When does old age begin? The role of attitudes in age parameter placement
This research examined the influence of a person’s age and their attitudes towards ageing in their placement of age parameters, and in particular, their placement of the beginning of old age. Previous research has shown that as an individual’s age increases, their parameter for the beginning of old age is placed further along the lifespan. Two groups (young and middle-aged adults) were recruited to test the hypothesis that an individual’s attitude towards old age will mediate the relationship between age and the placement of this age parameter, such that the middle-aged group will hold more negative attitudes towards old age causing them to place the parameter further away. Results showed that middle-aged adults were, in fact, more optimistic towards old age than young adults. Despite this unanticipated finding, the mediation model was tested and found to be valid. Thus, middle-aged people were more optimistic towards old age and this caused them to place the age parameter further down the lifespan. Two possible explanations were suggested: an increase in contact with counterstereotypical older adults, and a possible confounding effect of optimism towards living a long life. Policy implications were discussed.
Citation countsare sourced monthly fromand citation databases.
These databases contain citations from different subsets of available publications and different time periods and thus the citation count from each is usually different. Some works are not in either database and no count is displayed. Scopus includes citations from articles published in 1996 onwards, and Web of Science® generally from 1980 onwards.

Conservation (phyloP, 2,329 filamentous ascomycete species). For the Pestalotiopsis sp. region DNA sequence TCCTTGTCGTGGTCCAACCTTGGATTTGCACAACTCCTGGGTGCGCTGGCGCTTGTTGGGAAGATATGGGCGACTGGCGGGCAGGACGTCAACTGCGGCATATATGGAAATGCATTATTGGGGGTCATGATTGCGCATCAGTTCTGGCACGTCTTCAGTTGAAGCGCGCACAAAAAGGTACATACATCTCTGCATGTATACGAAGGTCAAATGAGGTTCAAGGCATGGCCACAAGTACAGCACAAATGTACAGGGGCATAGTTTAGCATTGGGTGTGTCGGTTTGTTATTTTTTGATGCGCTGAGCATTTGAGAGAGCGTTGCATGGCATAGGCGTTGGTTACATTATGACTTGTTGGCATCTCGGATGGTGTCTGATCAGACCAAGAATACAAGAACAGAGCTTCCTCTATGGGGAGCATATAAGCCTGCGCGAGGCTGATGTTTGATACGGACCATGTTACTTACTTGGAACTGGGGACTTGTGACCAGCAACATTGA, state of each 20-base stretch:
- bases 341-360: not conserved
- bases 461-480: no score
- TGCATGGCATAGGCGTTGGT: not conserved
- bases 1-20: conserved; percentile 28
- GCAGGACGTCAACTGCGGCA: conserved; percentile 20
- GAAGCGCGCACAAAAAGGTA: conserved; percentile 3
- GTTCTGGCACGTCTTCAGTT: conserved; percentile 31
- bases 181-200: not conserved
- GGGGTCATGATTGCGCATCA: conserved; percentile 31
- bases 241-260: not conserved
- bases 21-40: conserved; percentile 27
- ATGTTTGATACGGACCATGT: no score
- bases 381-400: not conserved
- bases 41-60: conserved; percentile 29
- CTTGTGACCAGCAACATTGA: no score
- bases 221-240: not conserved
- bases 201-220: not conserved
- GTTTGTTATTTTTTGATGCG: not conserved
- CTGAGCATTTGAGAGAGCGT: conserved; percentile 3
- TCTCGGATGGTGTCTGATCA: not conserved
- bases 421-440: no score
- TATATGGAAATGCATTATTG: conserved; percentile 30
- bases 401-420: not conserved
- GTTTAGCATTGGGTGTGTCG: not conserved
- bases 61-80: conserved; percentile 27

Citations counts from theindexing service can be viewed at the linked Google Scholar™ search.
Full-text downloadsdisplays the total number of times this work’s files (e.g., a PDF) have been downloaded from QUT ePrints as well as the number of downloads in the previous 365 days. The count includes downloads for all files if a work has more than one.
|Item Type:||Journal Article|
|Keywords:||Ageing, attitudes to age|
|Subjects:||Australian and New Zealand Standard Research Classification > PSYCHOLOGY AND COGNITIVE SCIENCES (170000) > PSYCHOLOGY (170100) > Industrial and Organisational Psychology (170107)|
Australian and New Zealand Standard Research Classification > COMMERCE MANAGEMENT TOURISM AND SERVICES (150000) > BUSINESS AND MANAGEMENT (150300) > Human Resources Management (150305)
|Divisions:||Current > QUT Faculties and Divisions > QUT Business School|
|Copyright Owner:||Copyright 2001 The British Psychological Society|
|Copyright Statement:||Reproduced in accordance with the copyright policy of the publisher.|
|Deposited On:||06 Jan 2006|
|Last Modified:||11 Aug 2011 04:00|
Repository Staff Only: item control page